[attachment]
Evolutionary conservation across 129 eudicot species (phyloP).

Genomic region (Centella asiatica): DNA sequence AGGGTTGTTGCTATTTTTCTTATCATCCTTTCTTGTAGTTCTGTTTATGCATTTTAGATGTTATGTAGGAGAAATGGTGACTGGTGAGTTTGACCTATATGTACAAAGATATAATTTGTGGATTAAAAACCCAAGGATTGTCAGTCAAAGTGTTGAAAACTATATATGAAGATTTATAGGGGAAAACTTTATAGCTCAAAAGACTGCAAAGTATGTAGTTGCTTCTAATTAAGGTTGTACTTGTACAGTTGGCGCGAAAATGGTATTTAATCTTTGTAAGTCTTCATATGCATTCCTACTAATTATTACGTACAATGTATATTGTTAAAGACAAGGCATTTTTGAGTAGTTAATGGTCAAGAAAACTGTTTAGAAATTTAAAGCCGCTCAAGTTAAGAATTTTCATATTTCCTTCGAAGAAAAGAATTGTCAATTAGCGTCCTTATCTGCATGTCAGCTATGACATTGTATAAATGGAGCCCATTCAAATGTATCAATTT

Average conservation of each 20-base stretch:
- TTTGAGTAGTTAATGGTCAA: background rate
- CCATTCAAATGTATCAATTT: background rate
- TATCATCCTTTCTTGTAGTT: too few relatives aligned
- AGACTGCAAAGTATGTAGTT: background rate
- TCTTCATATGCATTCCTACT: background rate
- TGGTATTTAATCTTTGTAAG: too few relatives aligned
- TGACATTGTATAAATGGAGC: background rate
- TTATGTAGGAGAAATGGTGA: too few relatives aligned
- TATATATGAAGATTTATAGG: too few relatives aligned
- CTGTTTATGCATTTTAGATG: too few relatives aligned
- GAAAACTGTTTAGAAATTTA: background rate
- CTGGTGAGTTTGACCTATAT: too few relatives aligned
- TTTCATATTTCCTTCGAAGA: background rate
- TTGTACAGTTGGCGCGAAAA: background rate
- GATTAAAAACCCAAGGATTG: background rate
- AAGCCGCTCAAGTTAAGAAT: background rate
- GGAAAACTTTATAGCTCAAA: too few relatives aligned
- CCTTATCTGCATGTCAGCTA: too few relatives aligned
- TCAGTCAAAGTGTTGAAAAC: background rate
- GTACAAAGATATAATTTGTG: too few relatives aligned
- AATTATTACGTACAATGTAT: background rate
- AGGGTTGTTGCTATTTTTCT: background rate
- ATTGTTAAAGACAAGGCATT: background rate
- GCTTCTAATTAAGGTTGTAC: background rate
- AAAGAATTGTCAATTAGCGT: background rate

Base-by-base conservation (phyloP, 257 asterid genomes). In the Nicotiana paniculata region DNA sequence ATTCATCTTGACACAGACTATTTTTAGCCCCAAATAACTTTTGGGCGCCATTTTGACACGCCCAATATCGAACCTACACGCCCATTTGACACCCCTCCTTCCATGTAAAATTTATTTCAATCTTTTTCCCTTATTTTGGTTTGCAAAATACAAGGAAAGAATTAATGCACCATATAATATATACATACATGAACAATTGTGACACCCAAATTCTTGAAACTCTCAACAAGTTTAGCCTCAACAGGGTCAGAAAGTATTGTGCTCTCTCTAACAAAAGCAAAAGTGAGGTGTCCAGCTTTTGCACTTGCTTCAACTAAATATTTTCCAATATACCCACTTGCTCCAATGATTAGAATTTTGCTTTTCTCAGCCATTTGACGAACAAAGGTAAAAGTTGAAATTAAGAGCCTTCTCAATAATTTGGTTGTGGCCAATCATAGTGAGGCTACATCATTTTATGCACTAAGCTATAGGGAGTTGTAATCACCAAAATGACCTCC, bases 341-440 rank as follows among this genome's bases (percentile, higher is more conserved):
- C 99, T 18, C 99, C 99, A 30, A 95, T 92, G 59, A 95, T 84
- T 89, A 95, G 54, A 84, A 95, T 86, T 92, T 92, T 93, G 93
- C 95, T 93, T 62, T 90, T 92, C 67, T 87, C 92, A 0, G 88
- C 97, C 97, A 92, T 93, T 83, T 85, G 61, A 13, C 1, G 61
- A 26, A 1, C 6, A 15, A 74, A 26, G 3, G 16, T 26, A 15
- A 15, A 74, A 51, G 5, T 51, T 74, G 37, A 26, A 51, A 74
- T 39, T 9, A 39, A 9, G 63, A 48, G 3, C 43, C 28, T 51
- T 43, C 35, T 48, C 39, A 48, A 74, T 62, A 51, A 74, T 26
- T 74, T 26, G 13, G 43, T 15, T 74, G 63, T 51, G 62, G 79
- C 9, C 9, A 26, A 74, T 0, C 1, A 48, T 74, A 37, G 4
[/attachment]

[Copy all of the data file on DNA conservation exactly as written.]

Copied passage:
Evolutionary conservation across 129 eudicot species (phyloP).

Genomic region (Centella asiatica): DNA sequence AGGGTTGTTGCTATTTTTCTTATCATCCTTTCTTGTAGTTCTGTTTATGCATTTTAGATGTTATGTAGGAGAAATGGTGACTGGTGAGTTTGACCTATATGTACAAAGATATAATTTGTGGATTAAAAACCCAAGGATTGTCAGTCAAAGTGTTGAAAACTATATATGAAGATTTATAGGGGAAAACTTTATAGCTCAAAAGACTGCAAAGTATGTAGTTGCTTCTAATTAAGGTTGTACTTGTACAGTTGGCGCGAAAATGGTATTTAATCTTTGTAAGTCTTCATATGCATTCCTACTAATTATTACGTACAATGTATATTGTTAAAGACAAGGCATTTTTGAGTAGTTAATGGTCAAGAAAACTGTTTAGAAATTTAAAGCCGCTCAAGTTAAGAATTTTCATATTTCCTTCGAAGAAAAGAATTGTCAATTAGCGTCCTTATCTGCATGTCAGCTATGACATTGTATAAATGGAGCCCATTCAAATGTATCAATTT

Average conservation of each 20-base stretch:
- TTTGAGTAGTTAATGGTCAA: background rate
- CCATTCAAATGTATCAATTT: background rate
- TATCATCCTTTCTTGTAGTT: too few relatives aligned
- AGACTGCAAAGTATGTAGTT: background rate
- TCTTCATATGCATTCCTACT: background rate
- TGGTATTTAATCTTTGTAAG: too few relatives aligned
- TGACATTGTATAAATGGAGC: background rate
- TTATGTAGGAGAAATGGTGA: too few relatives aligned
- TATATATGAAGATTTATAGG: too few relatives aligned
- CTGTTTATGCATTTTAGATG: too few relatives aligned
- GAAAACTGTTTAGAAATTTA: background rate
- CTGGTGAGTTTGACCTATAT: too few relatives aligned
- TTTCATATTTCCTTCGAAGA: background rate
- TTGTACAGTTGGCGCGAAAA: background rate
- GATTAAAAACCCAAGGATTG: background rate
- AAGCCGCTCAAGTTAAGAAT: background rate
- GGAAAACTTTATAGCTCAAA: too few relatives aligned
- CCTTATCTGCATGTCAGCTA: too few relatives aligned
- TCAGTCAAAGTGTTGAAAAC: background rate
- GTACAAAGATATAATTTGTG: too few relatives aligned
- AATTATTACGTACAATGTAT: background rate
- AGGGTTGTTGCTATTTTTCT: background rate
- ATTGTTAAAGACAAGGCATT: background rate
- GCTTCTAATTAAGGTTGTAC: background rate
- AAAGAATTGTCAATTAGCGT: background rate

Base-by-base conservation (phyloP, 257 asterid genomes). In the Nicotiana paniculata region DNA sequence ATTCATCTTGACACAGACTATTTTTAGCCCCAAATAACTTTTGGGCGCCATTTTGACACGCCCAATATCGAACCTACACGCCCATTTGACACCCCTCCTTCCATGTAAAATTTATTTCAATCTTTTTCCCTTATTTTGGTTTGCAAAATACAAGGAAAGAATTAATGCACCATATAATATATACATACATGAACAATTGTGACACCCAAATTCTTGAAACTCTCAACAAGTTTAGCCTCAACAGGGTCAGAAAGTATTGTGCTCTCTCTAACAAAAGCAAAAGTGAGGTGTCCAGCTTTTGCACTTGCTTCAACTAAATATTTTCCAATATACCCACTTGCTCCAATGATTAGAATTTTGCTTTTCTCAGCCATTTGACGAACAAAGGTAAAAGTTGAAATTAAGAGCCTTCTCAATAATTTGGTTGTGGCCAATCATAGTGAGGCTACATCATTTTATGCACTAAGCTATAGGGAGTTGTAATCACCAAAATGACCTCC, bases 341-440 rank as follows among this genome's bases (percentile, higher is more conserved):
- C 99, T 18, C 99, C 99, A 30, A 95, T 92, G 59, A 95, T 84
- T 89, A 95, G 54, A 84, A 95, T 86, T 92, T 92, T 93, G 93
- C 95, T 93, T 62, T 90, T 92, C 67, T 87, C 92, A 0, G 88
- C 97, C 97, A 92, T 93, T 83, T 85, G 61, A 13, C 1, G 61
- A 26, A 1, C 6, A 15, A 74, A 26, G 3, G 16, T 26, A 15
- A 15, A 74, A 51, G 5, T 51, T 74, G 37, A 26, A 51, A 74
- T 39, T 9, A 39, A 9, G 63, A 48, G 3, C 43, C 28, T 51
- T 43, C 35, T 48, C 39, A 48, A 74, T 62, A 51, A 74, T 26
- T 74, T 26, G 13, G 43, T 15, T 74, G 63, T 51, G 62, G 79
- C 9, C 9, A 26, A 74, T 0, C 1, A 48, T 74, A 37, G 4